Located six nautical miles southwest of First Flight Airport (FFA) at the Wright Brothers National Memorial, Dare County Regional Airport (MQI) hosts multiple commercial operators that offer everything from flight training, helicopter rides, and charters to skydiving, aerobatic rides, and aerial banner towing.
The bulk of the aerial banner season falls between Memorial and Labor days, and on summer weekdays banners advertising both local and national businesses fly north along the coast starting typically between 10 and 11 a.m. until around 6 or 7 p.m. Towing ceases only during the most severe weather. Some businesses buy specific time slots—Tuesday morning, Thursday afternoon, or Wednesday at precisely 12. For special events such as weddings, proposals, and birthdays, time is critical down to the minute.
Stalls and spins are familiar threats—taught almost from day one of flight training. But the biggest hazard in a pick isn’t stalling.
On June 27, 2018, pilots, ground crew, and operators prepared to get another day of towing underway. That morning the wind was gusting from the southeast, which one experienced local pilot noted as “unusual.” The banner field, where banners are laid out to be picked up from between two approximately six-foot-tall poles commonly referred to as the “sticks,” is fixed and runs parallel to Runway 5/23. The wind from 120 degrees at 10 knots, gusting to 14, created an almost direct crosswind to the banner field. Trees more than 80 feet tall adjacent to the field increase mechanical turbulence. Below the tree line—where a pilot operates for takeoff, landing, and banner picks and drops—the wind can be even more variable than what’s reported on the AWOS.
Successful banner towing requires both excellent stick-and-rudder skills and disciplined aeronautical decision making. In each phase of flight, from pickup to tow to banner drop, there’s little room for error, especially since most towing occurs at less than 1,000 feet agl. The slim margin for mistakes means towing is higher risk than most general aviation endeavors.
Pilots do not take off with a banner attached to the airplane. They instead use a grappling hook attached via approximately 12 feet of cable to a tow assemblage under the tail of the airplane to pick the banner off the ground. The FAA notes in its “Information for Banner Towing Operations” document that the banner pickup is the most critical portion of a tow. A banner “pick” is an aggressive, full-power, high angle of attack nose-up maneuver, all while low to the ground—and the tall trees at Dare County necessitate a more aggressive pick maneuver than what is used at fields without nearby obstacle. An inadvertent stall during a pick would be a challenge to recover from, and a spin would likely be unrecoverable.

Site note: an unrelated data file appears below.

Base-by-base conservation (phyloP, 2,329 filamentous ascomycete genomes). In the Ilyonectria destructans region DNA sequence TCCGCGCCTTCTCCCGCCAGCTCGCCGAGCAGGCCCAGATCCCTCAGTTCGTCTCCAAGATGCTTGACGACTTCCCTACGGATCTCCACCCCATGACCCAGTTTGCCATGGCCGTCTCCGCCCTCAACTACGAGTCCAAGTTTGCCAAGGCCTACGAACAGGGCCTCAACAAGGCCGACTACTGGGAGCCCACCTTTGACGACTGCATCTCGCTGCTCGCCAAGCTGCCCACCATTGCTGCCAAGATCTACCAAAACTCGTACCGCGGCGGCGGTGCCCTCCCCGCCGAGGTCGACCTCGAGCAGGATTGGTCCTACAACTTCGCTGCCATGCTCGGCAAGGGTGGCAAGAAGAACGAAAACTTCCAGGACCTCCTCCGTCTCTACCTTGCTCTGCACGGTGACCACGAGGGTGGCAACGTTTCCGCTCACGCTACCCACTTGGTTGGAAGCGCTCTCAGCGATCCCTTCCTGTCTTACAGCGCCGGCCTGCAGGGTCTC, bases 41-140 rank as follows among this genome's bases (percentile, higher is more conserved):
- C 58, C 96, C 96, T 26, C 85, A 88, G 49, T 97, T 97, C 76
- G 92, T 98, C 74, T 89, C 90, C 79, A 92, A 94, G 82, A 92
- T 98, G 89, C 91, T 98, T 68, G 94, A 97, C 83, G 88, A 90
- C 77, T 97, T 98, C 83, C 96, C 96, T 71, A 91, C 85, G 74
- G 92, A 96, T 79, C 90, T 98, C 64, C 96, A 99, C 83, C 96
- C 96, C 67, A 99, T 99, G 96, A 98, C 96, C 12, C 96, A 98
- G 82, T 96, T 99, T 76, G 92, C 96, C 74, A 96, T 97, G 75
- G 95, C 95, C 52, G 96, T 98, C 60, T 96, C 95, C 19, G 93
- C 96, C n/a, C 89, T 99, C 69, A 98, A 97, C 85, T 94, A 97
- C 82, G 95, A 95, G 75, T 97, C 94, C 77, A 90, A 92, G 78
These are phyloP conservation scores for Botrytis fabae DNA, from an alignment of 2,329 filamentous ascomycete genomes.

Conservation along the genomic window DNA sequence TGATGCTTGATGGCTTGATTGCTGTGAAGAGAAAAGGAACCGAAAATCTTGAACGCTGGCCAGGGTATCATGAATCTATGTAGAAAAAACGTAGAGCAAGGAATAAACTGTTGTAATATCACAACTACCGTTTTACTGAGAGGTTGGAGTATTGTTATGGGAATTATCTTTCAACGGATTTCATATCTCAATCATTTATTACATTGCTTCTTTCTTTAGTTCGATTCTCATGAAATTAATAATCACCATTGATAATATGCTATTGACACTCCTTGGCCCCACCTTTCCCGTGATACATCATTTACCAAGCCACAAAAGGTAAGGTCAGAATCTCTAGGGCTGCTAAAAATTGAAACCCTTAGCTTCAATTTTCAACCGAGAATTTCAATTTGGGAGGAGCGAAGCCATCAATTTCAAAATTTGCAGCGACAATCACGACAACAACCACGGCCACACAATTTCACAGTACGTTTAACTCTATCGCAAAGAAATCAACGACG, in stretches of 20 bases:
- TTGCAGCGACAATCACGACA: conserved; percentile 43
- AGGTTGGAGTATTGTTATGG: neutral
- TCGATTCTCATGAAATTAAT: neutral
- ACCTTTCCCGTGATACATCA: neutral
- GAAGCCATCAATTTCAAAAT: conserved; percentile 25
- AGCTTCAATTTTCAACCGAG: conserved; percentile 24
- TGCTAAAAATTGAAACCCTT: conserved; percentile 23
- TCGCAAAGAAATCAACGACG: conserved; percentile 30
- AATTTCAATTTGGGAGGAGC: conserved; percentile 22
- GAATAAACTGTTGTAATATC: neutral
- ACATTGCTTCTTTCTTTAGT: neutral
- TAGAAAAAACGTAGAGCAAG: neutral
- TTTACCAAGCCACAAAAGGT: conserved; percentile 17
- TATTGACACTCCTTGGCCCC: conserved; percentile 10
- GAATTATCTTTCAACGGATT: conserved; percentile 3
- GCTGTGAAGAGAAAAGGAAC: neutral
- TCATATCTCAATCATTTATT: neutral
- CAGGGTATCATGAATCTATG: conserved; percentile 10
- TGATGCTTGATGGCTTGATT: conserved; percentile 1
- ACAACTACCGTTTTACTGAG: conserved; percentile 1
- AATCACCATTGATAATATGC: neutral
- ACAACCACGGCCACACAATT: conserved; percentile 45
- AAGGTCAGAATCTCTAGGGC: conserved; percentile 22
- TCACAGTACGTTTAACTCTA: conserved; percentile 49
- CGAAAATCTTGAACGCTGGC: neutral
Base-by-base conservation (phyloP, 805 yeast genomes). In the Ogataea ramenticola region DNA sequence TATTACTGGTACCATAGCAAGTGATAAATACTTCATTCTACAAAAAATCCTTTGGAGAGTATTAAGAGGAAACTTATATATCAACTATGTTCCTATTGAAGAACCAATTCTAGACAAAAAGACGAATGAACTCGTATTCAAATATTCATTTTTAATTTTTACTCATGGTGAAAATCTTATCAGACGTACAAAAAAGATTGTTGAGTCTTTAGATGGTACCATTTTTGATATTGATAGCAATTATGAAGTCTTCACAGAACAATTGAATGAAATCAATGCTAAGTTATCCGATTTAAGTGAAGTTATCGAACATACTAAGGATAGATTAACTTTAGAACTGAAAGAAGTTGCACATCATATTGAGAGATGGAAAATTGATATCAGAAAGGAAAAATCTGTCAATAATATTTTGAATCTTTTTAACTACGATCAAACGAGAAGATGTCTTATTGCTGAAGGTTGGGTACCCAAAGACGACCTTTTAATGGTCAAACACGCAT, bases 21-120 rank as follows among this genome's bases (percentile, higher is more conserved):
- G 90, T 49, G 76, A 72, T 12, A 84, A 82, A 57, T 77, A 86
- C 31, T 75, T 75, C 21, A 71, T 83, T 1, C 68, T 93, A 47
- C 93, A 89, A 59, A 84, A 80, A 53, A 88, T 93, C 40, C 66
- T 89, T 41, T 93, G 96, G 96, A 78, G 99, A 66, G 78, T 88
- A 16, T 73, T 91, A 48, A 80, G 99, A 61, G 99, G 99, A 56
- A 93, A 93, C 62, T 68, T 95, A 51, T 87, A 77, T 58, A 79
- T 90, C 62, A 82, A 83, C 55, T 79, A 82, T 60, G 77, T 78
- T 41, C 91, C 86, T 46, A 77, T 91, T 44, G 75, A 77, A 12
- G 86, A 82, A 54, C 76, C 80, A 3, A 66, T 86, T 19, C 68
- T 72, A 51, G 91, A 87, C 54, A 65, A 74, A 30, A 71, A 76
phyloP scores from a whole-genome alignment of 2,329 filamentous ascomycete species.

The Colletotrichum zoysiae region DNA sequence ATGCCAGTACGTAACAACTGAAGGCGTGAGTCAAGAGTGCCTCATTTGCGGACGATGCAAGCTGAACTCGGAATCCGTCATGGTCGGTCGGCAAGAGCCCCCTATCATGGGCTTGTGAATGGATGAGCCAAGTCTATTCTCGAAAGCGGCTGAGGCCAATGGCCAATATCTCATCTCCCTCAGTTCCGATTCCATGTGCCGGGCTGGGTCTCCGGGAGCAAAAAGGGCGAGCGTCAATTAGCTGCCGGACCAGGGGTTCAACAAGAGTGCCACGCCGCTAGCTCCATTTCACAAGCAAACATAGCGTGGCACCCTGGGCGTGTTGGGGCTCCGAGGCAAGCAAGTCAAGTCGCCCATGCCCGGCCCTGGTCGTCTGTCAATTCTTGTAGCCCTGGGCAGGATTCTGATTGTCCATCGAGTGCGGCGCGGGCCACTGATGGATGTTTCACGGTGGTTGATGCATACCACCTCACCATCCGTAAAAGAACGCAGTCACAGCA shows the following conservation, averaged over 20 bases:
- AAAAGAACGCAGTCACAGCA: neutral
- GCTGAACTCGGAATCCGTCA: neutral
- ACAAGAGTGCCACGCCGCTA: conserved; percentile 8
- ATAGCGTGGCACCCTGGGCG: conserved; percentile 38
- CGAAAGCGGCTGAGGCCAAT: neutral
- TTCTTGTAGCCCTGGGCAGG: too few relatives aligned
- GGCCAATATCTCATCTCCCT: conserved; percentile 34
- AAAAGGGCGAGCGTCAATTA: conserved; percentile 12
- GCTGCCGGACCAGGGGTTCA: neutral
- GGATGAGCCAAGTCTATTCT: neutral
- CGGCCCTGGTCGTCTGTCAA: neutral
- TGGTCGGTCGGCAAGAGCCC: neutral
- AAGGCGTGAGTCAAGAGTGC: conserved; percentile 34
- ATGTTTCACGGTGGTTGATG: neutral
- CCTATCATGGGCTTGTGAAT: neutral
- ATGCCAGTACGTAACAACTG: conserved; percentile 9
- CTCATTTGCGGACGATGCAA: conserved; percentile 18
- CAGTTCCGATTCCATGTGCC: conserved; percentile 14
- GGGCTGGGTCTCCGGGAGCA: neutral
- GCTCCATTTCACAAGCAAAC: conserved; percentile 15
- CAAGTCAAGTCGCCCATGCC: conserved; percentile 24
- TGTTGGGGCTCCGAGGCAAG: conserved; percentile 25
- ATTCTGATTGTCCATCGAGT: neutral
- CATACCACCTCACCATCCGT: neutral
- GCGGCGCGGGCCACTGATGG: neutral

Stalls and spins are familiar threats—taught almost from day one of flight training. But the biggest hazard in a pick isn’t stalling. It’s interference of the tow rope with the fuselage or control surfaces of the airplane—either as a result of improper hook deployment or flying through the sticks too low, typically an altitude of 10 feet agl or less. This can be avoided by following without compromise two cardinal rules: Always check your hook, and never come in low.
For the first pick of a flight, the pilot typically departs from the most favored runway, deploys the hook from the cockpit of the airplane (usually through an open window or door) so that it hangs about 12 feet behind and below the tail of the airplane, and enters a 500-foot pattern for the banner field. The approach to the sticks, where the tow rope is attached to the banner, is made at an angle similar to or slightly steeper than a normal landing approach.
The pilot makes an effort to guide the hook through the sticks as close to straight as possible. If the grappling hook hits one of the sticks, which are often PVC pipe at Dare County, the stick will likely shatter and require replacement before the banner pick can take place. Coming through the sticks straight also helps the banner peel off the ground without getting tangled on itself. Before and above the sticks, full power is applied, and the pilot rotates into a nose-up attitude to swing the hook through the sticks, hopefully grabbing the tow rope in the process. By always initiating the nose-up segment of the pick before the sticks, a pilot helps ensure that the fuselage/tail/gear of the airplane is never introduced to the tow rope, even if the pilot has approached low.
When the banner begins to come off the ground, drag increases dramatically and aircraft performance degrades. At the top of a pick there is no extra energy available other than nosing over—horsepower and airspeed are spent. On hot, high-density-altitude days, even at sea level, a pilot may need close to or full power just to maintain an appropriate towing altitude. Should an emergency occur during any phase of towing, the first action item is to release the banner using a lever typically located near the pilot’s feet.
At approximately 10:20 a.m., a 35-year-old commercial pilot taxied out in the towplane, a Cessna 150J with a 180-horsepower Lycoming O-360 engine, to take off and enter the pattern for a pick from the banner field parallel to 5/23 for his first tow of the day. With the wind coming from 120 degrees, most aircraft were using Runway 17 that morning. After the pilot took off, deployed the hook, and entered the pattern, he approached the sticks for the pickup.